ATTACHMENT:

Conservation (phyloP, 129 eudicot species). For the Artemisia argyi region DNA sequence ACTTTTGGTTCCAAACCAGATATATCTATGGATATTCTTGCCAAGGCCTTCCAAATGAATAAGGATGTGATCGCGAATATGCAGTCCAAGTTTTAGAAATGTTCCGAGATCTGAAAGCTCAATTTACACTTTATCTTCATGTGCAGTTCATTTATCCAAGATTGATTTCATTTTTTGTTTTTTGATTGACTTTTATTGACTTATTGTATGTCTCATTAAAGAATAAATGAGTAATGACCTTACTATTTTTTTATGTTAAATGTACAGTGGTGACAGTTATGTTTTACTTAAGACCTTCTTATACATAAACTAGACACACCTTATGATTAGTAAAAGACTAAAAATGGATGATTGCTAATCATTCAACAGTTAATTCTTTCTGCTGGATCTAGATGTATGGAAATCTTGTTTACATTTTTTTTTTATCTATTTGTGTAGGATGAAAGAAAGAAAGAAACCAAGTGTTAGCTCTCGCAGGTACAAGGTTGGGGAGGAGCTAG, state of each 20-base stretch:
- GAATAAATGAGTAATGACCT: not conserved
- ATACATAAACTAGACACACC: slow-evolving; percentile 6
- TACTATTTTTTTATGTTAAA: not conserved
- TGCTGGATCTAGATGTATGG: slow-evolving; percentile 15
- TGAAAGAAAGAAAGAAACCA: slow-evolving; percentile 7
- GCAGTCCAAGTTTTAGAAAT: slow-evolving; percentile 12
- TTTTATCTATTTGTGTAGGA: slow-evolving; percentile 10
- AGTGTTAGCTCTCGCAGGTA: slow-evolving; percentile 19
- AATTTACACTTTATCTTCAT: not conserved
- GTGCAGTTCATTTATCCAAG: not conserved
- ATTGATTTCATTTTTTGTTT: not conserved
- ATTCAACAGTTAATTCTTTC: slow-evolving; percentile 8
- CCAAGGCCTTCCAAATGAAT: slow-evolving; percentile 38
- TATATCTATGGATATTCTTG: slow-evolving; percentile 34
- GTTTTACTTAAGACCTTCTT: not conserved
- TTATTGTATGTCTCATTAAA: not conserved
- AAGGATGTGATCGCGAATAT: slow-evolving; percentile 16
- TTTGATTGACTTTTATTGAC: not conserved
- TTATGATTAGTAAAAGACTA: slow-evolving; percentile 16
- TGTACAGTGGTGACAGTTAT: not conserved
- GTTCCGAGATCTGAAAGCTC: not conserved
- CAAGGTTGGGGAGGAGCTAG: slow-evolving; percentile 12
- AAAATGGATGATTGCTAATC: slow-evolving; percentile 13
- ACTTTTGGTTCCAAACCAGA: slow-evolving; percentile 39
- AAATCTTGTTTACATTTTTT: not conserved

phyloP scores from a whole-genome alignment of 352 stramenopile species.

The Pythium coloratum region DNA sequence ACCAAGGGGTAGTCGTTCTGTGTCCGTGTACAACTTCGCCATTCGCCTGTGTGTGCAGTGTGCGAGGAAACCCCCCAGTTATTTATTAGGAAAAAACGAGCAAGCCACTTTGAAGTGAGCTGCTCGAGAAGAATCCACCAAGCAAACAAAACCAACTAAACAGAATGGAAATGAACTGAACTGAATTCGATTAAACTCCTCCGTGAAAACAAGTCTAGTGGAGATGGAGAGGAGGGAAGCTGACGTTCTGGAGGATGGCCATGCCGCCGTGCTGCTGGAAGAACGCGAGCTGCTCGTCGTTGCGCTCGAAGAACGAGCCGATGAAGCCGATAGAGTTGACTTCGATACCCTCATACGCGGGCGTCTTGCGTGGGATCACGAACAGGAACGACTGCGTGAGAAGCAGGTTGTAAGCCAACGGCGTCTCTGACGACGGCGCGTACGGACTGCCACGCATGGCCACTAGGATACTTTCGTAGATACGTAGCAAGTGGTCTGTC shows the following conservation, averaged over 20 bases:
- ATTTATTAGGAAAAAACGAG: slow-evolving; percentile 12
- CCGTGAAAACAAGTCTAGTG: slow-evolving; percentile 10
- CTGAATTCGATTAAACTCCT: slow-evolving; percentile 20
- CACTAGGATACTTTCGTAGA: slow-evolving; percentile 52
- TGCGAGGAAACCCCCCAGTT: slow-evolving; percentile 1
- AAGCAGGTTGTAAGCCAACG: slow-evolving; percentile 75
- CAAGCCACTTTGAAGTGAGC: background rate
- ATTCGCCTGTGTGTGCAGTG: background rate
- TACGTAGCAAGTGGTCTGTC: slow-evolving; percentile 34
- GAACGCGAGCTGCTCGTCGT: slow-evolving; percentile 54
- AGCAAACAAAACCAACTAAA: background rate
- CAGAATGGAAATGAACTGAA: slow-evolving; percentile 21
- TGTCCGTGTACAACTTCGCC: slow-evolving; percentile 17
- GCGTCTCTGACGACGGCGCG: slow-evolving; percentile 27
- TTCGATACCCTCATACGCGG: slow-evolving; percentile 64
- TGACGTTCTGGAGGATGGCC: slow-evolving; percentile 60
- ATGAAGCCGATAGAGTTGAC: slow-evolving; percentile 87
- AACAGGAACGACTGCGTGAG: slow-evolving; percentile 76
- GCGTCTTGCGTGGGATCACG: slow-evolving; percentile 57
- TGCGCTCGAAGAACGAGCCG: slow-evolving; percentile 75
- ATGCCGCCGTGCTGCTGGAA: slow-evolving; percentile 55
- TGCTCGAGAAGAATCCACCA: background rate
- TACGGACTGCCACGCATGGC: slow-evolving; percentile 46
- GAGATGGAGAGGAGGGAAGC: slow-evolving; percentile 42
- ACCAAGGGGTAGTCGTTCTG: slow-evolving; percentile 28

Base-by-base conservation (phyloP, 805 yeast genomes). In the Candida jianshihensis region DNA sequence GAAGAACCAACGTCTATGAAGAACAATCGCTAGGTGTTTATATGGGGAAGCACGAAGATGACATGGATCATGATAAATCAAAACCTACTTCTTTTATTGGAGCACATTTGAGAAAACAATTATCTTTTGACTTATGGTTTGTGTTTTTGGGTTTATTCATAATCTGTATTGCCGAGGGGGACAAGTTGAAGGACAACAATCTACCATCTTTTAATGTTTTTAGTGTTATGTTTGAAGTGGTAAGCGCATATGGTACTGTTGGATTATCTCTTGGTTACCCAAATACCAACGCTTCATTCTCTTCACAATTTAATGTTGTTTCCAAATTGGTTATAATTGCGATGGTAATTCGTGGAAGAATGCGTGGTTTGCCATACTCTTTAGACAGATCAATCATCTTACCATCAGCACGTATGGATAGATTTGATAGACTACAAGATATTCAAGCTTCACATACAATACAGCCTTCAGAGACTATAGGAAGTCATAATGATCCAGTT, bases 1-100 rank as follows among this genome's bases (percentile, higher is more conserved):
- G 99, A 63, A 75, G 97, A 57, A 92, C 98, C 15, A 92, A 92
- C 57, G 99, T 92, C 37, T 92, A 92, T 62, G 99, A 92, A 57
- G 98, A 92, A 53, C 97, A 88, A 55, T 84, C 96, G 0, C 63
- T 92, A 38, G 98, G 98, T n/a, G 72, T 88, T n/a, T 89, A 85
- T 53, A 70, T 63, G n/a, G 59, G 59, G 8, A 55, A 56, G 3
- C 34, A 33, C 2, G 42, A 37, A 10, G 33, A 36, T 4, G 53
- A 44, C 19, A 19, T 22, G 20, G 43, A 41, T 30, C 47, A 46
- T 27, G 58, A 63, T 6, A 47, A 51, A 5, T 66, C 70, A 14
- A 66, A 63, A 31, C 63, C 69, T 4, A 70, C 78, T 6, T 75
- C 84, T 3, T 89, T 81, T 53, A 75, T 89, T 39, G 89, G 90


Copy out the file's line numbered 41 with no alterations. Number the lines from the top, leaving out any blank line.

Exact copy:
- TGTCCGTGTACAACTTCGCC: slow-evolving; percentile 17